ESPN personality Stephen A. Smith is making one of his first moves beyond sports, launching a new podcast that will tackle politics, business, entertainment, social issues, and criminal justice.
Smith is teaming with Audacy’s Cadence13 Partners to launch his new “Know Mercy with Stephen A. Smith” podcast on September 26. The star of the “First Take” morning show is planning three episodes a week, on Mondays, Wednesdays, and Fridays via the Audacy app.
Besides his work on “First Take” and “NBA Countdown,” Smith has frequently ventured into the world of politics, with guest hits on Fox News and other cable news networks. He also had a recurring acting role as “Brick” on the “General Hospital” soap opera.
“It’s hard to put into words how excited I am about this opportunity. Although my love for sports will never fade, neither has my zest for expanding my interest beyond the court or field of play. I love news. I love entertainment. Above all else, I love attaching myself to, and touching on, things that are percolating in the minds of the masses — with no inhibitions,” Smith said in a statement.
“Regardless of subject matter, to have the opportunity to do so with a podcast I personally own, with content I personally control, is an adventure I’ve waited to tackle head-on for my entire career. Well, it’s here now, and I’m excited to do it with Cadence13. I’m ready. I hope everyone is, too, for what’s coming. Buckle up!”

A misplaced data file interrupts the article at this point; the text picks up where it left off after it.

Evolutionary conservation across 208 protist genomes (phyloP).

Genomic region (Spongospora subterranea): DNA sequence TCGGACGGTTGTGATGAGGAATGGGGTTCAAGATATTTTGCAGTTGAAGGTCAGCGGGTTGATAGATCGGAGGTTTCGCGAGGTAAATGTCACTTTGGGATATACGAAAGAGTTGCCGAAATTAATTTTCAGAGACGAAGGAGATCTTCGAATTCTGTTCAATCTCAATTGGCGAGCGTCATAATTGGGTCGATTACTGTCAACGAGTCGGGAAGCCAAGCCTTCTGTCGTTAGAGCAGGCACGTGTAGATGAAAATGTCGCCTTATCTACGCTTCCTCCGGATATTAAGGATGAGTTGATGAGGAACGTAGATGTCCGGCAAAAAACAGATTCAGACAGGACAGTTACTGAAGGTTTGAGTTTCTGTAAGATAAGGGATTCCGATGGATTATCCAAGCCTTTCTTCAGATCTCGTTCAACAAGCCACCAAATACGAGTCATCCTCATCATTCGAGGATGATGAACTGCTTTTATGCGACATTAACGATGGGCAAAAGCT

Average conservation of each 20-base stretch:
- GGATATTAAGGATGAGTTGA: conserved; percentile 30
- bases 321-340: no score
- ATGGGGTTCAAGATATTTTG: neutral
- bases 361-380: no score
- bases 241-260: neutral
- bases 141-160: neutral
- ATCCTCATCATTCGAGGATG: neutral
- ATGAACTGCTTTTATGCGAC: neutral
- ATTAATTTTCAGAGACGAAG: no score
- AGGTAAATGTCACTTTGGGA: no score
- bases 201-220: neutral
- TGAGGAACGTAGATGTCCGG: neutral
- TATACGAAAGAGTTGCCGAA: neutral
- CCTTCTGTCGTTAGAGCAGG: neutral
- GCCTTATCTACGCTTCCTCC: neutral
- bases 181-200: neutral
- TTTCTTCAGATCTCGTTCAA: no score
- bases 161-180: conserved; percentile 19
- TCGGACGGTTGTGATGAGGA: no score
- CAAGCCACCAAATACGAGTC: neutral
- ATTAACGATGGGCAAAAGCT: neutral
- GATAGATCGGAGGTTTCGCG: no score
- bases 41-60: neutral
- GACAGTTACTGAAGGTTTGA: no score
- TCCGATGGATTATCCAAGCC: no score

Chris Corcoran, chief Content officer and founding partner of Cadence13 called the 54-year old Smith a “larger than life” talent.
“We could not be more thrilled to add his singular, powerful voice to the Cadence13 lineup, and to bring ‘Know Mercy’ to the world.”
“Of course, I’m a Black man, so I would think about the Black community. But I have always prided myself in stating, ‘I’m not just about Black appeal, I’m about mass appeal.’ And everybody in America would matter.”
ESPN said it supports Smith’s outside podcast since it won’t affect his network duties.
“We support Stephen A. in this new opportunity outside of the sports realm. It won’t impact the extensive work he does for ESPN on a daily basis across our many shows and platforms,” said spokesman Josh Krulewitz.
Smith signed a new contract with ESPN in 2019 that pays him $12 million a year.
That made him the highest-paid talent at ESPN until he was surpassed earlier this year by new “Monday Night Football” game analyst Troy Aikman’s $18 million annual salary.